And yet, critics charge that the party’s new presidential nominee is promoting racist policies, like his call to ban Muslims from entering the country, say he’s made racist comments about Mexicans, and say his plan to build a wall on the border with Mexico raises questions of how inclusive his policies would be if elected.

Congressman Adam Kinzinger, R-Channahon, says it remains to be seen what effect those ideas will have on the election.

Former Cook County Republican Chairman, and current Trump delegate, Aaron Del Mar is Filipino and French Canadian.
PHOTO BY AMANDA VINICKY

 

“In terms of the minority vote, we’ll see,” Kinzinger says. “He thinks he’s doing well among them. I think election day we’ll find out whether or not that’s the case,” he said.

Kinzinger has made a point to not directly endorse Trump, though he says he will work to prevent Hillary Clinton from winning the White House. He says Republicans could need to translate their conservative values to show people an “optimistic future” including a positive poverty agenda.

But a recent Wall Street Journal poll was pretty definitive for Democratic political strategist David Axelrod.

“I saw he was getting 14 percent of the Hispanic vote. That’s half of what Mitt Romney got that caused all of the alarm in the Republican Party. In some polls he’s getting zero percent of the African-American vote,” Axelrod said. “So, you know, in a country that’s becoming more diverse all the time this has to be a troubling set of numbers for the Republicans.”

Illinois at-large delegate Aaron Del Mar, of Palatine, has a Filipino and French Canadian background. For him immigration is a cornerstone and selling point of Trump’s platform. He says his dad and aunts immigrated to the U.S., and played by the rules.

“There are no free rides. My dad would stand with that, my family,” he said. “A lot of people who came legally are on our side. Why should everyone else get to cut in line and get to bypass when they’ve had to work and earn their way over?”

Del Mar says the portrayal of the Republican Party as made of “staunch, white bankers, you know, in the three-piece suit” isn’t accurate. Just look at him: “You don’t get any more diverse than a Filipino, French-Canadian, you know?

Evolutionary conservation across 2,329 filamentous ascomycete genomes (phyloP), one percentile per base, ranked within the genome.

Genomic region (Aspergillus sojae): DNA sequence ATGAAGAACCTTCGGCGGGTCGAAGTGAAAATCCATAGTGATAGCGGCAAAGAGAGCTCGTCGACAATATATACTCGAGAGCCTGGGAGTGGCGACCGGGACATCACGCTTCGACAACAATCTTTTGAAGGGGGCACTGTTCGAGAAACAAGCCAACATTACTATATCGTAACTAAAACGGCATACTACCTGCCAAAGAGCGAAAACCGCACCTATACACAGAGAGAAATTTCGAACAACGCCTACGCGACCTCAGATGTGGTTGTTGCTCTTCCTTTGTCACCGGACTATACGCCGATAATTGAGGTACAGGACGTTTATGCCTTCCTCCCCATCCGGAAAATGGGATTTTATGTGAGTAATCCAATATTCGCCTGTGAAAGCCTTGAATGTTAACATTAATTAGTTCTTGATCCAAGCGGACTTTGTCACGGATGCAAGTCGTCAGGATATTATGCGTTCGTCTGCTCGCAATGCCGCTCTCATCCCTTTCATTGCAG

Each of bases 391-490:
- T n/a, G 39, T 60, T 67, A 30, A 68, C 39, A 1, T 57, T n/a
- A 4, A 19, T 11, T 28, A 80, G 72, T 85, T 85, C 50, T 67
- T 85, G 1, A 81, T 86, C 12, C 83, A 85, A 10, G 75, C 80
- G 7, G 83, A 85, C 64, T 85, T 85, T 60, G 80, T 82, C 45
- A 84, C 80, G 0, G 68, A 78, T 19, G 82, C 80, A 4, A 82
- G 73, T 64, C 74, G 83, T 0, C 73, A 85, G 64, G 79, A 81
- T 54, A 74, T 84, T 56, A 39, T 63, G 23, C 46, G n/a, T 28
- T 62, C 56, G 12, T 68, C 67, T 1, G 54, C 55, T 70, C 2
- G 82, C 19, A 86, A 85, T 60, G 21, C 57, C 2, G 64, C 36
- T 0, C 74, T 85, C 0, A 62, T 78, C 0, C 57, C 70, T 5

Del Mar has had success moving up; until he decided not to run again earlier this year, he was chair of the Cook County GOP. But at the same time, he says the party needs to do more work. He says he’s often the youngest, brownest person at GOP events, and that there isn’t any active recruiting of Muslims, Jews, blacks, Latinos or Asians.

“Yes, we’ll be accepting of everybody. But we need to actively pursue and bring those people on our side. That has been historically a stronghold of the Democrats. So a lot of people figure that you know, there’s no way we’ll be able to pull those guys to our party. But I think that’s a loser mentality. I think that if we actively go after those specific groups and develop those relationships, that we’ll be way more successful and we’ll garner more votes,” he said.

Congressman Kinzinger likewise says it’s incumbent on the GOP to take an active role in recruting nonwhites. For one, it’s sheer math.

“I do think we have to do better in the black community, in the Hispanic community, in the Asian community. And part of that is being able to sell a message that’s not just being against things,” he said. “All you have to do is look at the numbers. Typically 95 percent of black voters vote Democratic. We lose two-thirds to three-quarters of Hispanic voters, so the numbers are there. It’s obvious.”

After all, winning elections is what it’s all about. And right now, Del Mar says, Illinois Republicans have a “hard time” doing that.

Amanda Vinicky, of NPR Illinois and Illinois Issues, covered the Republican National Convention in Cleveland. This week she is in Philadelphia reporting on the Democratic National Convention. This article is reprinted with permission. For more of Vinicky’s reporting, go to WUIS.org.

Also from Amanda Vinicky, Illinois Issues